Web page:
Musk commended the construction team for "incredible progress," transforming what was basically a vacant site into "a mostly complete large factory a year later."
I was at Giga Texas yesterday. Team is making excellent progress. Building will be almost a mile long when complete.
— Elon Musk (@elonmusk) July 25, 2021
Giga Texas will produce the highly anticipated Cybertruck, along with other models, but Musk said scaling its production will be difficult, especially given the supply chain delays caused by the pandemic. "It's going to move as fast as the slowest of its up to 10,000 unique parts," he said.
In other news, Musk said Monday's earnings call would likely be his last regular appearance, only jumping on future quarterly calls when big announcements warrant it.
Tesla Solar recently made news when it announced plans to build the nation's most sustainable residential community in Southeast Austin earlier this month. The newly built homes will feature Tesla solar roof tiles and Powerwall battery storage as well as electric vehicle charging stations.
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The city of Austin released a shortlist of seven candidates for the police chief position left vacant when Brian Manley retired in March.
City Manager Spencer Cronk hopes to announce an appointment by the end of August, which will require City Council approval.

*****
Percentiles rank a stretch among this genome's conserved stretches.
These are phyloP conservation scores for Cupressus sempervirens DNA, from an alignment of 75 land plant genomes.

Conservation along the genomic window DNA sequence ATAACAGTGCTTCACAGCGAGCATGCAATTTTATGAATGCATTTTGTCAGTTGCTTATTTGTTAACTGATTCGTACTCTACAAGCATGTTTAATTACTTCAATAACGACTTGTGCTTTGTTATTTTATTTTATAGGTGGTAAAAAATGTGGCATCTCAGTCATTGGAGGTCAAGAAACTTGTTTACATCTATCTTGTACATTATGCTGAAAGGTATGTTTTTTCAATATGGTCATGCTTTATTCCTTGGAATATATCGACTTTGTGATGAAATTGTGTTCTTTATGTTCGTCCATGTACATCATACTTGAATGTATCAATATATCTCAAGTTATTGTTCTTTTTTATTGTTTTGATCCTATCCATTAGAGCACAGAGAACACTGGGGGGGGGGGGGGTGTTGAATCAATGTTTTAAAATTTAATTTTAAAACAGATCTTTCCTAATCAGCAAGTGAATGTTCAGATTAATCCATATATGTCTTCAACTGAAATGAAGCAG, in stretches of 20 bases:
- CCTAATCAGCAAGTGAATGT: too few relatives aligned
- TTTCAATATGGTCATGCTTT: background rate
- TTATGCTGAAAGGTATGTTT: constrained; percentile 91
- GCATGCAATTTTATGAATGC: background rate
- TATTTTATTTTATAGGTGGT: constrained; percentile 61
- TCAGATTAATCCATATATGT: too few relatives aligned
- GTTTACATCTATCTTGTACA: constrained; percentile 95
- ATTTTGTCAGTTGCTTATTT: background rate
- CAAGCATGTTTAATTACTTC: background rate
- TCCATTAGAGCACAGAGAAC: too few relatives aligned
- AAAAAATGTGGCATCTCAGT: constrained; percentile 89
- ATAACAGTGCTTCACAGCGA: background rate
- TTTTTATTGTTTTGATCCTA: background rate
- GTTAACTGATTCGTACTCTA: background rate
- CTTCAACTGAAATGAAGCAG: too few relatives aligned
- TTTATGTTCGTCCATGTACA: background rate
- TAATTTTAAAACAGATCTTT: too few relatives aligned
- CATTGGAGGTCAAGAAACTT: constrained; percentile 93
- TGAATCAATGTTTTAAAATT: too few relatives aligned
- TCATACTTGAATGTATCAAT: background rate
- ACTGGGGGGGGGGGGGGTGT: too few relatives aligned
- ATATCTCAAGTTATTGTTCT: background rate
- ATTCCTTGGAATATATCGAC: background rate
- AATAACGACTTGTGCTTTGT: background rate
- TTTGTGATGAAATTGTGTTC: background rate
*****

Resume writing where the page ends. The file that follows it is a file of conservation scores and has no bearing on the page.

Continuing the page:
The finalists, chosen from a field of 46 applicants, include:
- APD Interim Chief Joseph Chacon, who previously served as an assistant chief in the department for almost five years
- Anne Kirkpatrick, former police chief in Oakland, California, who was fired last year after a federal monitor criticized her handling of a fatal 2018 police shooting of a homeless man
- Dallas Police Department Assistant Chief Avery L. Moore, who is a 30-year veteran of the department
- Atlanta Police Department Deputy Chief Celeste Murphy, who manages the department's community services division
- Dekalb County Police Chief Mirtha V. Ramos, who previously served as division chief in the Miami-Dade Police Department
- Wichita Police Department Chief Gordon Ramsay, who is a former president of the Minnesota Police Chief's Association as well as one of the first police chiefs of a major U.S. City to call George Floyd's death a murder, as reported by the Wichita Eagle